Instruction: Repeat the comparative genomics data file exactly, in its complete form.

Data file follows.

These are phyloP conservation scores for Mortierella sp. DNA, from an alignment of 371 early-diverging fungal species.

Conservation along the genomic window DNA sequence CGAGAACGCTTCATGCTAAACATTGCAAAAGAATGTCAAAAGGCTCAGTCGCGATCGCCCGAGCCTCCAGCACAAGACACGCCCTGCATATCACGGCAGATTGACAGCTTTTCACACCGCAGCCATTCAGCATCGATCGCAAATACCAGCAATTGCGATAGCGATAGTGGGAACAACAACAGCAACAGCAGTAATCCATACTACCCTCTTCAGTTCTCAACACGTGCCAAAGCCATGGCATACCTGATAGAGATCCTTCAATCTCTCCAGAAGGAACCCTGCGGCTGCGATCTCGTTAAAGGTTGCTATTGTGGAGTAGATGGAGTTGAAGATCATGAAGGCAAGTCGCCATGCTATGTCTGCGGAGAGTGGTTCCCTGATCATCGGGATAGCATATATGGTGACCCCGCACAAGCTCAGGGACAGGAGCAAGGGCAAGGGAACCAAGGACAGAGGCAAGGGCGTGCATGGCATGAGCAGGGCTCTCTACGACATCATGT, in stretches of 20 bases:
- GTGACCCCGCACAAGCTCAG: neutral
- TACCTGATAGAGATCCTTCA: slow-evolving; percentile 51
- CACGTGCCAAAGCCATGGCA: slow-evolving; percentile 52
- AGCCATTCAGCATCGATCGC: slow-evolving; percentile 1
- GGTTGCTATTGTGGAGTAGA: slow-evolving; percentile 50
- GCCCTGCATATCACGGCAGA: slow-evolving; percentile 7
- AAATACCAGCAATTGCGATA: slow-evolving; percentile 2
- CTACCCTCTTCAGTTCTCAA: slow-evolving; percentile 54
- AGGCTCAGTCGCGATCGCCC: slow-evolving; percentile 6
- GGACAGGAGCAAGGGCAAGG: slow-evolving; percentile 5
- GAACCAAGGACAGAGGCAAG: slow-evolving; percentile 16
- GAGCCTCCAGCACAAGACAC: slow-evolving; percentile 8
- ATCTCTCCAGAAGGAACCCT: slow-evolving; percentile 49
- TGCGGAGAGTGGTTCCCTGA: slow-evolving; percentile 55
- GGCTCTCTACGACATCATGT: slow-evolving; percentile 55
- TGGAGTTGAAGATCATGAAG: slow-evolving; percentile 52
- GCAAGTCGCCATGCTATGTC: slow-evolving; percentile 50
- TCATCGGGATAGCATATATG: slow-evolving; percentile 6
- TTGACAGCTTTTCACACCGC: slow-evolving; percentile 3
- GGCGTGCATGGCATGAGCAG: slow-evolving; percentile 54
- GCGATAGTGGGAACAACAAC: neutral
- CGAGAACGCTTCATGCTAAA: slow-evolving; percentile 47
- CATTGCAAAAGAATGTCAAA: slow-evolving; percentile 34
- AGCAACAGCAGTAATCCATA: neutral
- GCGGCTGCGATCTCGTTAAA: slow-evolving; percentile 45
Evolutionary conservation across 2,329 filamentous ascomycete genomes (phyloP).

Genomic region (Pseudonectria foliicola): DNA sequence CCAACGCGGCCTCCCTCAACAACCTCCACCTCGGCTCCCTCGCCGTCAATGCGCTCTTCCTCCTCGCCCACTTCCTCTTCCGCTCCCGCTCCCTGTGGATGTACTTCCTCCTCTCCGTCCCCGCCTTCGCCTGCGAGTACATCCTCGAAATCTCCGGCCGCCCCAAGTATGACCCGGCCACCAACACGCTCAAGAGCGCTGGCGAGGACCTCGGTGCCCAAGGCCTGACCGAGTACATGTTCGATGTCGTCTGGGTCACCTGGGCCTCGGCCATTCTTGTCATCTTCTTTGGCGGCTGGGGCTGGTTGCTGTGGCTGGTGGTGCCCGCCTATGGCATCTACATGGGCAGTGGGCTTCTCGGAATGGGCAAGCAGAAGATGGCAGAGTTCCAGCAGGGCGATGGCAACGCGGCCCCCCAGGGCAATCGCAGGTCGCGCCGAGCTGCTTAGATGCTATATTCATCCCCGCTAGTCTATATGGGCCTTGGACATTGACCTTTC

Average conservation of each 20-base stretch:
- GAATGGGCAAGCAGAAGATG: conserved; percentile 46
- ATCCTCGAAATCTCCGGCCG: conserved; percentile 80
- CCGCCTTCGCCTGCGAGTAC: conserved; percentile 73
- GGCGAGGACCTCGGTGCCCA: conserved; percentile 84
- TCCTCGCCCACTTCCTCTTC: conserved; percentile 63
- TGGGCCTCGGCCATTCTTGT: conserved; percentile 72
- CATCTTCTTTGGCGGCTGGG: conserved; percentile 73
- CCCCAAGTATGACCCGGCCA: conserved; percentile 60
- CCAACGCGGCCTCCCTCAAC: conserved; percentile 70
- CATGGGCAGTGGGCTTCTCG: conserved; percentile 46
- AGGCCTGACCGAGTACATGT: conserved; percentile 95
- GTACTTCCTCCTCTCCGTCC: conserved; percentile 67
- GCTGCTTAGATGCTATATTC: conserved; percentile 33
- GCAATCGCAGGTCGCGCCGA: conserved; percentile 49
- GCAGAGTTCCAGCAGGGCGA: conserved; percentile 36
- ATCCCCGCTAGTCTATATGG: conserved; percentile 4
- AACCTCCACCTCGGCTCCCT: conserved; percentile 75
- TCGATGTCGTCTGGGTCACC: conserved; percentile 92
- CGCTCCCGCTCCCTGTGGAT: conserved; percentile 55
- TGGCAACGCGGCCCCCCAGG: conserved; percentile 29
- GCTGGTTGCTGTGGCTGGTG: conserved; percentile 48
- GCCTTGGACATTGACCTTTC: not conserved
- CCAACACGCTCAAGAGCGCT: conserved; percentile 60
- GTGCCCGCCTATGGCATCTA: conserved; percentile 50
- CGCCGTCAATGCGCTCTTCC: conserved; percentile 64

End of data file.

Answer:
These are phyloP conservation scores for Mortierella sp. DNA, from an alignment of 371 early-diverging fungal species.

Conservation along the genomic window DNA sequence CGAGAACGCTTCATGCTAAACATTGCAAAAGAATGTCAAAAGGCTCAGTCGCGATCGCCCGAGCCTCCAGCACAAGACACGCCCTGCATATCACGGCAGATTGACAGCTTTTCACACCGCAGCCATTCAGCATCGATCGCAAATACCAGCAATTGCGATAGCGATAGTGGGAACAACAACAGCAACAGCAGTAATCCATACTACCCTCTTCAGTTCTCAACACGTGCCAAAGCCATGGCATACCTGATAGAGATCCTTCAATCTCTCCAGAAGGAACCCTGCGGCTGCGATCTCGTTAAAGGTTGCTATTGTGGAGTAGATGGAGTTGAAGATCATGAAGGCAAGTCGCCATGCTATGTCTGCGGAGAGTGGTTCCCTGATCATCGGGATAGCATATATGGTGACCCCGCACAAGCTCAGGGACAGGAGCAAGGGCAAGGGAACCAAGGACAGAGGCAAGGGCGTGCATGGCATGAGCAGGGCTCTCTACGACATCATGT, in stretches of 20 bases:
- GTGACCCCGCACAAGCTCAG: neutral
- TACCTGATAGAGATCCTTCA: slow-evolving; percentile 51
- CACGTGCCAAAGCCATGGCA: slow-evolving; percentile 52
- AGCCATTCAGCATCGATCGC: slow-evolving; percentile 1
- GGTTGCTATTGTGGAGTAGA: slow-evolving; percentile 50
- GCCCTGCATATCACGGCAGA: slow-evolving; percentile 7
- AAATACCAGCAATTGCGATA: slow-evolving; percentile 2
- CTACCCTCTTCAGTTCTCAA: slow-evolving; percentile 54
- AGGCTCAGTCGCGATCGCCC: slow-evolving; percentile 6
- GGACAGGAGCAAGGGCAAGG: slow-evolving; percentile 5
- GAACCAAGGACAGAGGCAAG: slow-evolving; percentile 16
- GAGCCTCCAGCACAAGACAC: slow-evolving; percentile 8
- ATCTCTCCAGAAGGAACCCT: slow-evolving; percentile 49
- TGCGGAGAGTGGTTCCCTGA: slow-evolving; percentile 55
- GGCTCTCTACGACATCATGT: slow-evolving; percentile 55
- TGGAGTTGAAGATCATGAAG: slow-evolving; percentile 52
- GCAAGTCGCCATGCTATGTC: slow-evolving; percentile 50
- TCATCGGGATAGCATATATG: slow-evolving; percentile 6
- TTGACAGCTTTTCACACCGC: slow-evolving; percentile 3
- GGCGTGCATGGCATGAGCAG: slow-evolving; percentile 54
- GCGATAGTGGGAACAACAAC: neutral
- CGAGAACGCTTCATGCTAAA: slow-evolving; percentile 47
- CATTGCAAAAGAATGTCAAA: slow-evolving; percentile 34
- AGCAACAGCAGTAATCCATA: neutral
- GCGGCTGCGATCTCGTTAAA: slow-evolving; percentile 45
Evolutionary conservation across 2,329 filamentous ascomycete genomes (phyloP).

Genomic region (Pseudonectria foliicola): DNA sequence CCAACGCGGCCTCCCTCAACAACCTCCACCTCGGCTCCCTCGCCGTCAATGCGCTCTTCCTCCTCGCCCACTTCCTCTTCCGCTCCCGCTCCCTGTGGATGTACTTCCTCCTCTCCGTCCCCGCCTTCGCCTGCGAGTACATCCTCGAAATCTCCGGCCGCCCCAAGTATGACCCGGCCACCAACACGCTCAAGAGCGCTGGCGAGGACCTCGGTGCCCAAGGCCTGACCGAGTACATGTTCGATGTCGTCTGGGTCACCTGGGCCTCGGCCATTCTTGTCATCTTCTTTGGCGGCTGGGGCTGGTTGCTGTGGCTGGTGGTGCCCGCCTATGGCATCTACATGGGCAGTGGGCTTCTCGGAATGGGCAAGCAGAAGATGGCAGAGTTCCAGCAGGGCGATGGCAACGCGGCCCCCCAGGGCAATCGCAGGTCGCGCCGAGCTGCTTAGATGCTATATTCATCCCCGCTAGTCTATATGGGCCTTGGACATTGACCTTTC

Average conservation of each 20-base stretch:
- GAATGGGCAAGCAGAAGATG: conserved; percentile 46
- ATCCTCGAAATCTCCGGCCG: conserved; percentile 80
- CCGCCTTCGCCTGCGAGTAC: conserved; percentile 73
- GGCGAGGACCTCGGTGCCCA: conserved; percentile 84
- TCCTCGCCCACTTCCTCTTC: conserved; percentile 63
- TGGGCCTCGGCCATTCTTGT: conserved; percentile 72
- CATCTTCTTTGGCGGCTGGG: conserved; percentile 73
- CCCCAAGTATGACCCGGCCA: conserved; percentile 60
- CCAACGCGGCCTCCCTCAAC: conserved; percentile 70
- CATGGGCAGTGGGCTTCTCG: conserved; percentile 46
- AGGCCTGACCGAGTACATGT: conserved; percentile 95
- GTACTTCCTCCTCTCCGTCC: conserved; percentile 67
- GCTGCTTAGATGCTATATTC: conserved; percentile 33
- GCAATCGCAGGTCGCGCCGA: conserved; percentile 49
- GCAGAGTTCCAGCAGGGCGA: conserved; percentile 36
- ATCCCCGCTAGTCTATATGG: conserved; percentile 4
- AACCTCCACCTCGGCTCCCT: conserved; percentile 75
- TCGATGTCGTCTGGGTCACC: conserved; percentile 92
- CGCTCCCGCTCCCTGTGGAT: conserved; percentile 55
- TGGCAACGCGGCCCCCCAGG: conserved; percentile 29
- GCTGGTTGCTGTGGCTGGTG: conserved; percentile 48
- GCCTTGGACATTGACCTTTC: not conserved
- CCAACACGCTCAAGAGCGCT: conserved; percentile 60
- GTGCCCGCCTATGGCATCTA: conserved; percentile 50
- CGCCGTCAATGCGCTCTTCC: conserved; percentile 64